Illinois Ag Connection
Saturday, Nov 1, 2014
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I root for the Cleve Browns even though they have zero chance of winning the super bowl. Chance of winning doesn't come into play on this obsession - doesn't come into play when I vote either. I vote for what I want - I do not "settle"..
Givemeliberty - Mid-America Port Authority pledged $1.3 million from Illinois - Quincy, IL News - QuincyJournal.com
The goal this year is not to win its to get 5% of the vote so ballot access is not an issue in four years. Right up until about a month and a half ago the Libertarians were doing little if any campaigning. They were fighting court battles the GOP brought against them. And it was the same with the Green and Constitution partys to get on the ballot. Its hard to fund raise when you can't campaign…
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Minimum wage it for minimum employees. A person should be able to work for any wage they want too without government interference.
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If the Dems contaminate the ballot box the only recourse is exactly the same as was give n the Crown!
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What we need is a better voting system...like the Borda method. Then the 3rd party candidate most assuredly would have a chance....but for just that reason you'll never see it....the controlling parties not wanting a 3rd party to have any chance. Plus it's a bit difficult to count unless you are computerized. http://en.wikipedia.org/wiki/Borda_count

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USDA pork reports help brighten outlook

3 months, 3 weeks ago Illinois Ag Connection

Higher hog prices and lower feed prices have increased profitability prospects

From Illinois Ag Connection:

According to Purdue University Extension economist Chris Hurt, pork producers might want to say thank you for the recent USDA reports that have sharply brightened their profit outlook. The June 27 Hogs and Pigs report indicated that breeding herd expansion had not yet started and that baby pig death losses from the PED virus continued to be high last spring. The second report of beneficial numbers came in the June 30 Grain Stocks and Acreage reports, which were contributors to rapidly falling corn and soybean meal prices.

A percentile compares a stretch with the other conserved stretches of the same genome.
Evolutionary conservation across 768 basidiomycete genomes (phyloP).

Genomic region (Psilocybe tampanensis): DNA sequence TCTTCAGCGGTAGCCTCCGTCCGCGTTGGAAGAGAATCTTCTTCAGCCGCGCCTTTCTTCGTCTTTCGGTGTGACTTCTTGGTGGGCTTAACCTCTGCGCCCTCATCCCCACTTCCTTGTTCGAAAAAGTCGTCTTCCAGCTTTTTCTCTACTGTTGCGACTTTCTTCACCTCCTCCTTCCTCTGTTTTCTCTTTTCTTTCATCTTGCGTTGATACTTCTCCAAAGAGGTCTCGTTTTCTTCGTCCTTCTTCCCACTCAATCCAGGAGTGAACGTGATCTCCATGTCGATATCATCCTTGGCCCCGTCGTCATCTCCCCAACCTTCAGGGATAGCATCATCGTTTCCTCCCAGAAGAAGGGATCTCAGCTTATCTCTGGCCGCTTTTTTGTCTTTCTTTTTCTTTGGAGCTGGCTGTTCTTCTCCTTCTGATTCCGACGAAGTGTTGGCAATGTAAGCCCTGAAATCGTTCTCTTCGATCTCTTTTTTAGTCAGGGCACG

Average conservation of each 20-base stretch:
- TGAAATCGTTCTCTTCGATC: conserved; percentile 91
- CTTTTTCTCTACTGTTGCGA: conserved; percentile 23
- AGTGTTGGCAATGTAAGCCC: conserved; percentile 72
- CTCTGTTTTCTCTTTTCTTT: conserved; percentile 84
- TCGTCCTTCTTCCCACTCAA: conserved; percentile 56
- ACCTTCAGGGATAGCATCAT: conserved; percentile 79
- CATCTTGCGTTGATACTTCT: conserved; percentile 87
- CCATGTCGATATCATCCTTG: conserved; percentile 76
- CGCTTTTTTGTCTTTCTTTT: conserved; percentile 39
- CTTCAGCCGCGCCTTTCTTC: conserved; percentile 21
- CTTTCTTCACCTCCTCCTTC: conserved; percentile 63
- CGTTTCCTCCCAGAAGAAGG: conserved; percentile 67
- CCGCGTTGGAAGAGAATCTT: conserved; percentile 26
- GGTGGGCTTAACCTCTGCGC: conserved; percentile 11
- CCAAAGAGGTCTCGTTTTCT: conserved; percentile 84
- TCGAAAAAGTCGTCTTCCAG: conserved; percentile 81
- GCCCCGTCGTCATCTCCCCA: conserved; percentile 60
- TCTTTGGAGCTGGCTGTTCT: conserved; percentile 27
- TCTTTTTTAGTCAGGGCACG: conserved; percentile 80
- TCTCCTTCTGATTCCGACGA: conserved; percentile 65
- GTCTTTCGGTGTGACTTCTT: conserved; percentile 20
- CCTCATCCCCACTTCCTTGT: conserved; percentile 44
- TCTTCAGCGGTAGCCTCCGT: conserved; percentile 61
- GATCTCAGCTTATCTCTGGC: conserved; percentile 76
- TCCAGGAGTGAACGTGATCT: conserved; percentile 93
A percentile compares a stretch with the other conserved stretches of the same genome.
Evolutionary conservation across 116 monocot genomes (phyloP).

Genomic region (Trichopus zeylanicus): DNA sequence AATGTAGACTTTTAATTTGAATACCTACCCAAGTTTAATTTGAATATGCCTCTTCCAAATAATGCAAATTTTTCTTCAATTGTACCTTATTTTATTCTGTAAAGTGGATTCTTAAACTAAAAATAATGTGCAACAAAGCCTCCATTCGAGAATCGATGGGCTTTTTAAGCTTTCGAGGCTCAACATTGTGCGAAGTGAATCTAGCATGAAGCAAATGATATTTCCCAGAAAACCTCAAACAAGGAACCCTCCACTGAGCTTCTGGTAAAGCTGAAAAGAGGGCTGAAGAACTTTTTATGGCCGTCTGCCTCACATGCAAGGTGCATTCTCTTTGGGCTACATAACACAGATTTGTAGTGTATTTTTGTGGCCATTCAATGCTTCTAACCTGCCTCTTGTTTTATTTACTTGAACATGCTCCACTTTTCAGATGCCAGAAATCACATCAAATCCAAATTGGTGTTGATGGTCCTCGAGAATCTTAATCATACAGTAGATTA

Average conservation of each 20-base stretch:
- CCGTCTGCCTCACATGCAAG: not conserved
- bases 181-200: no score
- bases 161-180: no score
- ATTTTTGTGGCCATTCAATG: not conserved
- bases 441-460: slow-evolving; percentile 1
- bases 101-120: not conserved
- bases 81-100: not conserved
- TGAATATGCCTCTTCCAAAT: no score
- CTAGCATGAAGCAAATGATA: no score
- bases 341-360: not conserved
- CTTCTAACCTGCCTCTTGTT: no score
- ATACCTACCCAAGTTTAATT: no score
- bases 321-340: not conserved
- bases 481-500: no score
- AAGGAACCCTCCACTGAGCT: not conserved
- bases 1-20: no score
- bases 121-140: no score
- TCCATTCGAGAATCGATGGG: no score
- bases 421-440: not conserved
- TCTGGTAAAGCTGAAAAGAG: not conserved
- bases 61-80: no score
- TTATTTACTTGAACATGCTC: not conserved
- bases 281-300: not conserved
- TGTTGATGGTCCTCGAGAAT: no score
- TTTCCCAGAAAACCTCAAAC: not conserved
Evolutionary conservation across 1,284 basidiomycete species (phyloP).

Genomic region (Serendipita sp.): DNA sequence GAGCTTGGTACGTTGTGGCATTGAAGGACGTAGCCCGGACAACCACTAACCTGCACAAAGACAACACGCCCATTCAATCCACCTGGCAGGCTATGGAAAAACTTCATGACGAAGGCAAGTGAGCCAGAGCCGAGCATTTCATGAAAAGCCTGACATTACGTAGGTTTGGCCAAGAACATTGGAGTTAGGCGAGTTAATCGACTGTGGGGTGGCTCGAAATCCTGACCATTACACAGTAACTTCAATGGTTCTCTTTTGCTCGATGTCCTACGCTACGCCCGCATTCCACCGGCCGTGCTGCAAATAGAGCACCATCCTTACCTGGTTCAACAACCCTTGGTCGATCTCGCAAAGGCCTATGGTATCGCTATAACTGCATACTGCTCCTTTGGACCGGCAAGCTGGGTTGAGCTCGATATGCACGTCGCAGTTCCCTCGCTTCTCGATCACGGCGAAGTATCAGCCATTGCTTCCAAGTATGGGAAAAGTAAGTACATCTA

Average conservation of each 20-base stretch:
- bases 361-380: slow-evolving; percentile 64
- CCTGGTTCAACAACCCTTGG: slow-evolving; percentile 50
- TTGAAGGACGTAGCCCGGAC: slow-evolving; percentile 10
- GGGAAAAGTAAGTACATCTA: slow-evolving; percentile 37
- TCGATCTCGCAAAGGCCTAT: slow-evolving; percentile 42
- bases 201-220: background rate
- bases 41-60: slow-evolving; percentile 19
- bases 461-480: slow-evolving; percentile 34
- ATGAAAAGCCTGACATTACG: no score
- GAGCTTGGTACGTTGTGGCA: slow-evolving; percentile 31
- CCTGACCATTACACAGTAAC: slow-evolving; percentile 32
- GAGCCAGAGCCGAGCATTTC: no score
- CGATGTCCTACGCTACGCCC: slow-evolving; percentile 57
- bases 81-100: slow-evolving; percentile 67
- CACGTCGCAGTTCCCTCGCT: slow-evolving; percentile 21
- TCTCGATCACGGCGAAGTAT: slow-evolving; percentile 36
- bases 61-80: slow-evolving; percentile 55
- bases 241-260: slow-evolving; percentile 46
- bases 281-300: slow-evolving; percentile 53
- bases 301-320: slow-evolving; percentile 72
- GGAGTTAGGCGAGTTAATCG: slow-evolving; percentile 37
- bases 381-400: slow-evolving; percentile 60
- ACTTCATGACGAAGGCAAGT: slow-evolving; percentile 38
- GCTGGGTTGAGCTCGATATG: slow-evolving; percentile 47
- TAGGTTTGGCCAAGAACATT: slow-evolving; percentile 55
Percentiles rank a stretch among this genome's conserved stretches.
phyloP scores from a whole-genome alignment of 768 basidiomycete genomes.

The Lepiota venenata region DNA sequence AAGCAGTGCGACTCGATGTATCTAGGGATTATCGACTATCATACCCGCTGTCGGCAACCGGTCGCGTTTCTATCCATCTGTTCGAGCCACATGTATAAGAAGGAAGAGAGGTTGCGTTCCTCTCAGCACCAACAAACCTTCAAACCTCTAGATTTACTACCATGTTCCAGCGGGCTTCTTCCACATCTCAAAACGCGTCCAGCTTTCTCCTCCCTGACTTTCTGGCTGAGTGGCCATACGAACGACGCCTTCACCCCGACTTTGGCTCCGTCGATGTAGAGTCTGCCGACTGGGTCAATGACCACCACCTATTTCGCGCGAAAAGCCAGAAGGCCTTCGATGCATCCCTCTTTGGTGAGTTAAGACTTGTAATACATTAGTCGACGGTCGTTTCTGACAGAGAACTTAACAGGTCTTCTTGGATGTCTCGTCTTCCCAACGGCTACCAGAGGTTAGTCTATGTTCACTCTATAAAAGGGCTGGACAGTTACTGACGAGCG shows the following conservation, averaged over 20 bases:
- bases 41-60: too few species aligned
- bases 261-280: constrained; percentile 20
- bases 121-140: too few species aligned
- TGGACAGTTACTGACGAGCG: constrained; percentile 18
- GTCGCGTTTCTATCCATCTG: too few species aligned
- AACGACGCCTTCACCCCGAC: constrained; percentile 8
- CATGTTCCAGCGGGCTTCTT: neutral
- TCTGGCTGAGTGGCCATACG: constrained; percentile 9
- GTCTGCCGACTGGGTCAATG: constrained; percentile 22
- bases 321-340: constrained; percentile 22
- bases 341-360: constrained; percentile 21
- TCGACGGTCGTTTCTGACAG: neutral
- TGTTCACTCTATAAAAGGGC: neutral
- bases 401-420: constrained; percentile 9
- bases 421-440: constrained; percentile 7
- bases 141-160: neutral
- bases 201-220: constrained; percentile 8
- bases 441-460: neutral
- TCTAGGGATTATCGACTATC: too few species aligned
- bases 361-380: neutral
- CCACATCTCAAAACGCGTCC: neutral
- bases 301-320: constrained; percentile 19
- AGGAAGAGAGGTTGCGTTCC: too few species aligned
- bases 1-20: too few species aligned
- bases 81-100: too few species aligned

"In the week following the reports, higher anticipated hog prices and lower anticipated feed prices have increased profitability prospects about $18 per head for the period that represents use of the 2014 crops," Hurt said. "Lean hog futures rose on average about $6 per hundredweight and corn prices fell by about 40 cents per bushel with soybean meal declining around $30 per ton.

"Prior to the hog inventory report, there was an expectation that the nation's breeding herd was already in expansion, with spring farrowing intentions up 2 percent," Hurt continued. "However, on June 1, the breeding herd was down fractionally and actual spring farrowings were also down modestly. The PED virus apparently continued to inflict higher death losses in the spring than had been anticipated. While USDA does not specifically ask producers to report death losses from PEDv, they do report the number of pigs per litter. By comparing the reported number of pigs per litter this year to the five-year trend provides a proxy of how PEDv has affected baby pig survival."

Hurt said that this analysis suggests that baby pig death losses began to show up in the national data last October, with 2 percent losses. That expanded to 3 percent in November, 6 percent in December, and peaked near 8 percent death losses in the coldest weather months of January, February, and March. Losses appeared to be moderating somewhat with warmer weather, but were still 7 percent in April and 5 percent in May. The death losses from PEDv will likely continue to trend lower this summer, but current information suggests that the disease is far from controlled.

"The number of hogs coming to market this fall and winter will be smaller than had been expected due to smaller spring farrowings and higher-than-expected PEDv death losses," Hurt said. "This is the basis for the sharply higher lean hog futures this fall and winter. Producers have been selling their surviving hogs at higher weights. The number of hogs marketed in the first half of 2014 was down about 4 percent, but weights were up over 3 percent. As a result, pork supplies were surprisingly down less than 1 percent as weights substantially compensated for PEDv death losses. This means that high hog prices are being partially driven by smaller pork supplies, but more important by strong pork demand. The two most important components of strong pork demand are related to the currently tiny supply of beef and to strong pork export demand.

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